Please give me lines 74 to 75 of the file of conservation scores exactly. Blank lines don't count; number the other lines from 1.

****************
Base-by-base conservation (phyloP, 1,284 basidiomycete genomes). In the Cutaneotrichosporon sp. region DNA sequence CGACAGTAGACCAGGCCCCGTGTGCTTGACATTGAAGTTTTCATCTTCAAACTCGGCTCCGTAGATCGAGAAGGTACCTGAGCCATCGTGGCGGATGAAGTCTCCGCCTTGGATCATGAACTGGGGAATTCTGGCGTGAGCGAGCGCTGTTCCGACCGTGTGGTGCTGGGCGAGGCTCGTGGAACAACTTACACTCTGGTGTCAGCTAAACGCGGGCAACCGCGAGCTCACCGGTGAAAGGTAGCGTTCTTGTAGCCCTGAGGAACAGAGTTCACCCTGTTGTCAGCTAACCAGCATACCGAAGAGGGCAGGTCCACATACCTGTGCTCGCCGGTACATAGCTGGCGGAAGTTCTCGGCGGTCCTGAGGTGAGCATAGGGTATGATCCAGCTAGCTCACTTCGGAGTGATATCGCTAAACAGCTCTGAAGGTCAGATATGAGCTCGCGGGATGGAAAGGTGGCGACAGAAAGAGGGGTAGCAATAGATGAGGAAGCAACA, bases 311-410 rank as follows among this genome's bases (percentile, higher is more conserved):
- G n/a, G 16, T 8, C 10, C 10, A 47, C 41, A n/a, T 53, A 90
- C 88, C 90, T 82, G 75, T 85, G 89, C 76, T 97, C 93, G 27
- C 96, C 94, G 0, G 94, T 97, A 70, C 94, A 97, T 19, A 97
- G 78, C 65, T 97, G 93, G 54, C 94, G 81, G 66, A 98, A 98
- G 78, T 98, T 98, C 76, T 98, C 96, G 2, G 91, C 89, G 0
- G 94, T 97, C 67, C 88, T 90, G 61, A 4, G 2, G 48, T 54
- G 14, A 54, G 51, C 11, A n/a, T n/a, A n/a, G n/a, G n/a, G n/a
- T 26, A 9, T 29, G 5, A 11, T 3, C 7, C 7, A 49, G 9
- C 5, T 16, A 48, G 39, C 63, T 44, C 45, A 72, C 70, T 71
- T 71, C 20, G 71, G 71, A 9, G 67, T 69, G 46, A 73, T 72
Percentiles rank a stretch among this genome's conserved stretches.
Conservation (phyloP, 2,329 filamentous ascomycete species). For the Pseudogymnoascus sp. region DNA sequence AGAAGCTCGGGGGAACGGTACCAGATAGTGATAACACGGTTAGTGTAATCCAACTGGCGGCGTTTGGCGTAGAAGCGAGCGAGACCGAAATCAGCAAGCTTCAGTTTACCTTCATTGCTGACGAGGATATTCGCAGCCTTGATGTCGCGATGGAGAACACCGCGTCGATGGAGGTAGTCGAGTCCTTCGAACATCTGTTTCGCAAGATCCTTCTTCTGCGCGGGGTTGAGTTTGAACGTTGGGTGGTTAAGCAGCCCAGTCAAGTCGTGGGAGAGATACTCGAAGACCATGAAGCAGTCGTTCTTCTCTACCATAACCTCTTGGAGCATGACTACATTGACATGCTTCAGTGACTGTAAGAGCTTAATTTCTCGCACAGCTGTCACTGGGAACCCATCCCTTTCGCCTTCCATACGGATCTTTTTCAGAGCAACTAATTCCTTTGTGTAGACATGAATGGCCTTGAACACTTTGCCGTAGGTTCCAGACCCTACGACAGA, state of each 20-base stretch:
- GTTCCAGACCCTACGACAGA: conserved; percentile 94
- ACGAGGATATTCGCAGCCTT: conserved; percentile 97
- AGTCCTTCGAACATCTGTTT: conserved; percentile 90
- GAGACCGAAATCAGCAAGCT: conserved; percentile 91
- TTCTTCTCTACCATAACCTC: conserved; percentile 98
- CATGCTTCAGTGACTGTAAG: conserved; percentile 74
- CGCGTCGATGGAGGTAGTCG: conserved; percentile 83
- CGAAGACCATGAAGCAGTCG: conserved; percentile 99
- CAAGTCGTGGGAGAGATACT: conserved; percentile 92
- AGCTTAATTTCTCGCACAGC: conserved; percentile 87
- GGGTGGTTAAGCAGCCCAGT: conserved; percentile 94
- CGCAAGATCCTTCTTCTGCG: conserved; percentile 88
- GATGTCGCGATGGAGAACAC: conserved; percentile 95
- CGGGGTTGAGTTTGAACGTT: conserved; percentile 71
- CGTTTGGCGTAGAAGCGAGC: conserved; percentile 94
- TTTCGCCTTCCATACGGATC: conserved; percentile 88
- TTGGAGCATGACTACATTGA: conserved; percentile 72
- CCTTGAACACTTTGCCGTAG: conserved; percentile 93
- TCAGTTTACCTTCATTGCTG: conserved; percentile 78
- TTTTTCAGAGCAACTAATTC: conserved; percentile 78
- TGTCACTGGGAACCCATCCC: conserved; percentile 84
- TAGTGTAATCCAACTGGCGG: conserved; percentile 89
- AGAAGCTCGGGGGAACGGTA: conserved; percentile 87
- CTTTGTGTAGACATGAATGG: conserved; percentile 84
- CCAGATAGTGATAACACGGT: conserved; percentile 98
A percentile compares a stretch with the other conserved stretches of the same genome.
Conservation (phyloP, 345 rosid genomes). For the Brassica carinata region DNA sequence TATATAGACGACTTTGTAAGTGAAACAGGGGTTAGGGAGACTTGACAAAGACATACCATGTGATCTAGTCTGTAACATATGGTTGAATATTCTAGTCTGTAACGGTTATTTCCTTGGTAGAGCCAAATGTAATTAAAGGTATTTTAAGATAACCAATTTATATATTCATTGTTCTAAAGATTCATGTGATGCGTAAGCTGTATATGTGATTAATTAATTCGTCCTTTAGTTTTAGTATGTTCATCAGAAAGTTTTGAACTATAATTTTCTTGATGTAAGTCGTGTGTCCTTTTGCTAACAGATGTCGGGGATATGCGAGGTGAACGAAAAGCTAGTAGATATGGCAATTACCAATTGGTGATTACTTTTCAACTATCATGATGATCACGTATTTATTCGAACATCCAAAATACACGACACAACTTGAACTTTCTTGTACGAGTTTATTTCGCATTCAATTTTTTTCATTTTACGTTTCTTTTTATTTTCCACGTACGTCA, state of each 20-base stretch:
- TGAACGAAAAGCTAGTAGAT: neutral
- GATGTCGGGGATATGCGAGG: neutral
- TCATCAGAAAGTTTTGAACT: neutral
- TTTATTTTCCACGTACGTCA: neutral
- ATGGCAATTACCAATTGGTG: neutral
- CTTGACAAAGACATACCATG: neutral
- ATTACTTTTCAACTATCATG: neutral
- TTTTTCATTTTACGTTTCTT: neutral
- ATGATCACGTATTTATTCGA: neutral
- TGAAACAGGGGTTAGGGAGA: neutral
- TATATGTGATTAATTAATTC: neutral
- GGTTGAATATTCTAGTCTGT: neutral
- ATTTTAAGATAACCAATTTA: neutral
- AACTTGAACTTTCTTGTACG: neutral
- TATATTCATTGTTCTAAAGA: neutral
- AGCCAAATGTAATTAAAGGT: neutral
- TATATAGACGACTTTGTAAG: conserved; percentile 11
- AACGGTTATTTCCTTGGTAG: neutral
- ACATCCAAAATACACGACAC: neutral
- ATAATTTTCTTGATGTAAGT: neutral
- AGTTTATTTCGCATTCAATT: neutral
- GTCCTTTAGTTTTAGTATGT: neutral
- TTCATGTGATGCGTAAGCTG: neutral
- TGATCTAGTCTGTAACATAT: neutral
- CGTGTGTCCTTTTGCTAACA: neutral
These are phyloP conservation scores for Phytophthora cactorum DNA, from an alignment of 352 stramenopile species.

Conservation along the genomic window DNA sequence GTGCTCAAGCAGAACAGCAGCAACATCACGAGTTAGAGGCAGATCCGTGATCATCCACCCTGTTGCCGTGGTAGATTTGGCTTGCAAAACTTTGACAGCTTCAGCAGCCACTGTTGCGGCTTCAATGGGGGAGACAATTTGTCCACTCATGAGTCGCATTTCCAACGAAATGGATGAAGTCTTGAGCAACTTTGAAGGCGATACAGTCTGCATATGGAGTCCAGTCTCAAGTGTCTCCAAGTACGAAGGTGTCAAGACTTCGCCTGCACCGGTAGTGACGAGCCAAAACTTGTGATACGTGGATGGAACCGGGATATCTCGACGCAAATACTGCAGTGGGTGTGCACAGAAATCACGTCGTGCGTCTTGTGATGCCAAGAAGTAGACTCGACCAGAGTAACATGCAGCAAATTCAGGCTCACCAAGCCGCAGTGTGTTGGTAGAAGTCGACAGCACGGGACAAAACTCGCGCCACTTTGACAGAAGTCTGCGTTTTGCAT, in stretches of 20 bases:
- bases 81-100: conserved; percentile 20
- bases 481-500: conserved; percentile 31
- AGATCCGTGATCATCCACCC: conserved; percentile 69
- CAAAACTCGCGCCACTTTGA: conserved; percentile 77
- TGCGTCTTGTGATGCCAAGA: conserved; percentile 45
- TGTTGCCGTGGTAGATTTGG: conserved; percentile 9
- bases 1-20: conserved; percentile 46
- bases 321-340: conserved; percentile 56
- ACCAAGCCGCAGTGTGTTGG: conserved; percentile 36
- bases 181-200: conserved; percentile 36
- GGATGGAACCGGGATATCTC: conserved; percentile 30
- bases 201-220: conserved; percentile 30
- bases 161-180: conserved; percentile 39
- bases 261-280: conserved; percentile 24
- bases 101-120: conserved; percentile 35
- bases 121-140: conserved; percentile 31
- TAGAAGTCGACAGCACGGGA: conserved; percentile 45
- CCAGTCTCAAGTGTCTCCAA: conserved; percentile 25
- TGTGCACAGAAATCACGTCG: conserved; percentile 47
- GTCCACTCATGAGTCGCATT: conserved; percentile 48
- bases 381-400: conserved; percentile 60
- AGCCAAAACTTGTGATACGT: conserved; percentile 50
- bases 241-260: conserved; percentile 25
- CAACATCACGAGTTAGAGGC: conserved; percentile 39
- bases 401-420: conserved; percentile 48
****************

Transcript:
- bases 1-20: conserved; percentile 46
- bases 321-340: conserved; percentile 56